Vote count machines are just one target of hackers looking to disrupt US elections.
AP Photo/Ben Margot
Russian agents reportedly placed malware in U.S. voter registration systems in 2016 and are actively interfering in the 2020 election. Here’s the state of election cybersecurity.
Georgia voters brought folding chairs, books, laptop computers and plenty of patience to the polls on June.
Elijah Nouvelage/Getty Images
Voters across the nation should prepare for similar circumstances in their communities – but there is still time for them to demand better from their officials.
Election workers unload a bag of ballots brought in a from a polling precinct to the Sacramento County Registrar of Voters office in Sacramento, California.
There are different ballots, voting machines, registration and eligibility requirements and procedures for counting votes across the country. That’s a recipe for occasional confusion and miscounts.
How confident should voters be that their ballots will be counted accurately?
AP Photo/Wilfredo Lee
Ensuring the integrity of democratic elections from hackers and electronic tampering, and boosting public confidence in democracy, isn’t very difficult, nor expensive.
Can they be confident their votes will count?
Russian government agents allegedly penetrated US state and county election databases. Scholars of election security offer insight and recommendations about what to do now.
Testing a new voting machine is a good start.
AP Photo/David Goldman
As millions in federal dollars flow to states to protect elections, what should the money help pay for?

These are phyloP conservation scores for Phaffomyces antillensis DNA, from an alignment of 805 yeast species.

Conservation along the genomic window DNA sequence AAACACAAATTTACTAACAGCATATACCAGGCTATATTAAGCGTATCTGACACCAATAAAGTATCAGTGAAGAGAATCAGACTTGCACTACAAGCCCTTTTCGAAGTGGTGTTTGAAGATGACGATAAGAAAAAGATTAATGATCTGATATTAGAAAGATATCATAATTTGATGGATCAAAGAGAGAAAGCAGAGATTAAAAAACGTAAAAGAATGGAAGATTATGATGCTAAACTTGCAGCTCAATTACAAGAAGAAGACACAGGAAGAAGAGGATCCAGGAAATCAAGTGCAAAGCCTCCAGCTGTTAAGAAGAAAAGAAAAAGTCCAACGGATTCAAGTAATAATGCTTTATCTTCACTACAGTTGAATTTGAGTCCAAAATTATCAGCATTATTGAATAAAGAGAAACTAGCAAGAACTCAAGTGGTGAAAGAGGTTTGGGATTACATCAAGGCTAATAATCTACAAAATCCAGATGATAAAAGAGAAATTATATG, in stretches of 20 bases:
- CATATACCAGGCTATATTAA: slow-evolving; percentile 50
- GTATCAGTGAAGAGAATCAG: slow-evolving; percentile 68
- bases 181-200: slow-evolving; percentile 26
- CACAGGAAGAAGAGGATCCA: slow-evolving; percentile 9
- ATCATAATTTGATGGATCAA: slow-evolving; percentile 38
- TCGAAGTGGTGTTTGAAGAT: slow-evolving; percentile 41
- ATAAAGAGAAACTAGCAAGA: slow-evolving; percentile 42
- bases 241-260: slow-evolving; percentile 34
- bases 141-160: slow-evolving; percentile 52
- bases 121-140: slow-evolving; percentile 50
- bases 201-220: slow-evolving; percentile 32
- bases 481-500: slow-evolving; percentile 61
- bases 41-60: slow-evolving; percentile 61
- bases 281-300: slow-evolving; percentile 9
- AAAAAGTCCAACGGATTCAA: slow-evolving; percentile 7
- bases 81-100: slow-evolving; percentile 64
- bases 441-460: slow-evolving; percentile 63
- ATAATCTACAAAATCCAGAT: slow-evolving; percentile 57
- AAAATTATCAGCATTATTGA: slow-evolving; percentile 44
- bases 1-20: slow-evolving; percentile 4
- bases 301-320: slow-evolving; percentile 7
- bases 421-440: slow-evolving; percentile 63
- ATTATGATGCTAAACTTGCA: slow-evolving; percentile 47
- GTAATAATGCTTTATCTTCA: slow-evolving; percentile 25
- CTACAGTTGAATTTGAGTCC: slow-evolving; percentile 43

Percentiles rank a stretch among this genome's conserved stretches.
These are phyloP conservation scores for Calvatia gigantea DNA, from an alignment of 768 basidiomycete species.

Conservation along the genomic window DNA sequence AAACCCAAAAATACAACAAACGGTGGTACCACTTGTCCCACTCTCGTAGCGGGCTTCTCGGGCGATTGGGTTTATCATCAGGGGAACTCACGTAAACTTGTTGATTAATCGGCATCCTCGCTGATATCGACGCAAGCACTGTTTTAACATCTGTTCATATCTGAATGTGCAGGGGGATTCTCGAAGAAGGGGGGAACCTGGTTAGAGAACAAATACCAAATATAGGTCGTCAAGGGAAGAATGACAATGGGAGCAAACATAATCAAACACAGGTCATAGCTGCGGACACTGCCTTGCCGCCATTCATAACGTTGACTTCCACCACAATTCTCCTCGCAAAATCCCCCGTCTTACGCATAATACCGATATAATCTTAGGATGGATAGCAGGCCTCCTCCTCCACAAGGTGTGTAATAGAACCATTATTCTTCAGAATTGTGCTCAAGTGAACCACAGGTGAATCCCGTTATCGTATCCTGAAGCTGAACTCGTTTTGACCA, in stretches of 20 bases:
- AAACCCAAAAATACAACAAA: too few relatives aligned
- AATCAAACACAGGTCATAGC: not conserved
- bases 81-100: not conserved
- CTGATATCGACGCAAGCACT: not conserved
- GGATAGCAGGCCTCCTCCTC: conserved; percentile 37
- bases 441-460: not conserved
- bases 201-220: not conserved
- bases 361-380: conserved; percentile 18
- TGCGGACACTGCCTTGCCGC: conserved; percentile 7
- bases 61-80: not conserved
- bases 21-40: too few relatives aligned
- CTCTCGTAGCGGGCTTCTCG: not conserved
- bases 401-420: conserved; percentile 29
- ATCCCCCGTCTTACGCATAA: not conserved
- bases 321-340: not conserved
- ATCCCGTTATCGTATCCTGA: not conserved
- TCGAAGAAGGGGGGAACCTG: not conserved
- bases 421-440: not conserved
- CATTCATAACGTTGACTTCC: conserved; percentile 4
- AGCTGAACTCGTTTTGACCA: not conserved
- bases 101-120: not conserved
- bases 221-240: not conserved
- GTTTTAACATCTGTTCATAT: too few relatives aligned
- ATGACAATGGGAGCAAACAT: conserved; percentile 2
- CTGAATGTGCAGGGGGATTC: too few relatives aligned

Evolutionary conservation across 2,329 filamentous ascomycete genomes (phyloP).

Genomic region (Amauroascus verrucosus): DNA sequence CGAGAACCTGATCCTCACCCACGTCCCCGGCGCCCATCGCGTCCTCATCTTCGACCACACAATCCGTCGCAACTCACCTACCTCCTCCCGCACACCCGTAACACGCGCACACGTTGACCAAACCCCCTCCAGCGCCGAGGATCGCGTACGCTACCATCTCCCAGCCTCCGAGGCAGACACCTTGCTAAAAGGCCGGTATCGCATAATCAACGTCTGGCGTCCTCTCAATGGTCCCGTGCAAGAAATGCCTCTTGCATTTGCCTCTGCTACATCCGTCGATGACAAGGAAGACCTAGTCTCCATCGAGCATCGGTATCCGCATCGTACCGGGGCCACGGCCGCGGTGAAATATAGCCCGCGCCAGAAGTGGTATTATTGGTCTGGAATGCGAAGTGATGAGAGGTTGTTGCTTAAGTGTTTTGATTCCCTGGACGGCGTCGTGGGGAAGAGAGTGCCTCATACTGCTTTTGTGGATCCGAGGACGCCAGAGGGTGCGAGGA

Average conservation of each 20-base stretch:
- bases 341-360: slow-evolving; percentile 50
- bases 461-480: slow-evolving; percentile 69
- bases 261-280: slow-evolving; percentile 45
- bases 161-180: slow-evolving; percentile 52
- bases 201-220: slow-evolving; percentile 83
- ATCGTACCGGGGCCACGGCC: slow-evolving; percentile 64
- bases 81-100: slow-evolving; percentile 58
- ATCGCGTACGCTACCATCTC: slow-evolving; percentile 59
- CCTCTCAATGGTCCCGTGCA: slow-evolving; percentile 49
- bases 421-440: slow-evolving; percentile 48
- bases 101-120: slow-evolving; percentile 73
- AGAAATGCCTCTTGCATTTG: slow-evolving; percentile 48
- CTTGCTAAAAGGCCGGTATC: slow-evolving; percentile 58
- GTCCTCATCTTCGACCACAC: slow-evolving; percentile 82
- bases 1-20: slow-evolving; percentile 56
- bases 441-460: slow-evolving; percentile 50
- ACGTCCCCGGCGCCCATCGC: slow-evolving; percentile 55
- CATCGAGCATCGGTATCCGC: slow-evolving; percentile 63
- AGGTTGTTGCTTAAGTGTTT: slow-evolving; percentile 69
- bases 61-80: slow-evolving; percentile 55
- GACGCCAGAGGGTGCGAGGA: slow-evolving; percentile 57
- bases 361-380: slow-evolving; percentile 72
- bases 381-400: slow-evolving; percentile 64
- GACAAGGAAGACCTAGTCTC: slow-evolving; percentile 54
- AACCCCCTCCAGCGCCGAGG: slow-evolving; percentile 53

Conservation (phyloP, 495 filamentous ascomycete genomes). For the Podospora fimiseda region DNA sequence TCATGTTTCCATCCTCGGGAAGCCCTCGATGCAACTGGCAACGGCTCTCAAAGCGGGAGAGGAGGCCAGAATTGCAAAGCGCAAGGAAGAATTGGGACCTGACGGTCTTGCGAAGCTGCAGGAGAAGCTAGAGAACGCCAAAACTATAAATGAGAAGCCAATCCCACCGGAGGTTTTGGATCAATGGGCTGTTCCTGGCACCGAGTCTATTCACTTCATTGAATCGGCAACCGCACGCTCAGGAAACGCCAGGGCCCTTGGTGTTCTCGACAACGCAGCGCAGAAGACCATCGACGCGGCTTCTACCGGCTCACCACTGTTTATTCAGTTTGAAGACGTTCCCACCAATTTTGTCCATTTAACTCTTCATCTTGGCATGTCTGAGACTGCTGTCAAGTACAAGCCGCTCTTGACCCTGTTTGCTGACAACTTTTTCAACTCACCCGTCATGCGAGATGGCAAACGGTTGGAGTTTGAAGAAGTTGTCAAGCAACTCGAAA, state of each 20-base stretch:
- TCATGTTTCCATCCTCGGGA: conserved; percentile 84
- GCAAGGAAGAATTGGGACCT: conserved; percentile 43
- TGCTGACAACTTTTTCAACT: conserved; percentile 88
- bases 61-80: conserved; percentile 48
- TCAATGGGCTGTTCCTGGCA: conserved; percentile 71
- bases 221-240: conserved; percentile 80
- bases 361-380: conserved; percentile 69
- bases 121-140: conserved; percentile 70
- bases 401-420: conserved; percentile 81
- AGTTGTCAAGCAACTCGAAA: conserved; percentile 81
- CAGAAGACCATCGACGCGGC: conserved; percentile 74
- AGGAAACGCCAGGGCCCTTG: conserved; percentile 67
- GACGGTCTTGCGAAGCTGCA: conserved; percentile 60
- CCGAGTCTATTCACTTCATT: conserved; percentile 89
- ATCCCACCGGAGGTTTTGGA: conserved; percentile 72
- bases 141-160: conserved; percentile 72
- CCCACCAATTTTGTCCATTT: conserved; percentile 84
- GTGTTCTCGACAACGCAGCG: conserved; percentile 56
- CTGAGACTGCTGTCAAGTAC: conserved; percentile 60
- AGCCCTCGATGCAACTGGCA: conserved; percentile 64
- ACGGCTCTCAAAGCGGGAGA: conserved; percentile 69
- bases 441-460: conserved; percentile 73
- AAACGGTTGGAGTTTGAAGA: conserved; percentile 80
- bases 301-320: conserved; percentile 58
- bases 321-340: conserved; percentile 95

Recounting very close races is not enough to ensure election integrity.
AP Photo/Ben Finley
The best way to protect elections is to plan and prepare for an audit of the results after the votes are cast.
Does every person’s vote count?
Researchers reveal the ways the US election system is under threat – only one of which has anything to do with Russia.
Depending on old technology.
Where problems arose, voting was generally able to keep going smoothly. But those failures serve as a warning of how bad things could get if we don’t replace our voting machines soon.
All indications are that voting was not subject to a cyberattack.
Ballot box via shutterstock.com
Though there is no indication hackers affected the outcome of the election, we still must act to improve the cybersecurity of American elections.
How secure is your vote?
Hands with votes illustration via shutterstock.com
While voter fraud - despite recent allegations - is rare, how do we ensure the ballots we cast are counted accurately? If so, how? Our experts offer background and insight.
Is everything on the up-and-up here?
With the DNC email leak and Trump calling on Russia to hack Clinton’s emails, concern about foreign meddling in the 2016 presidential election process is rising. Is e-voting the next cyber battleground?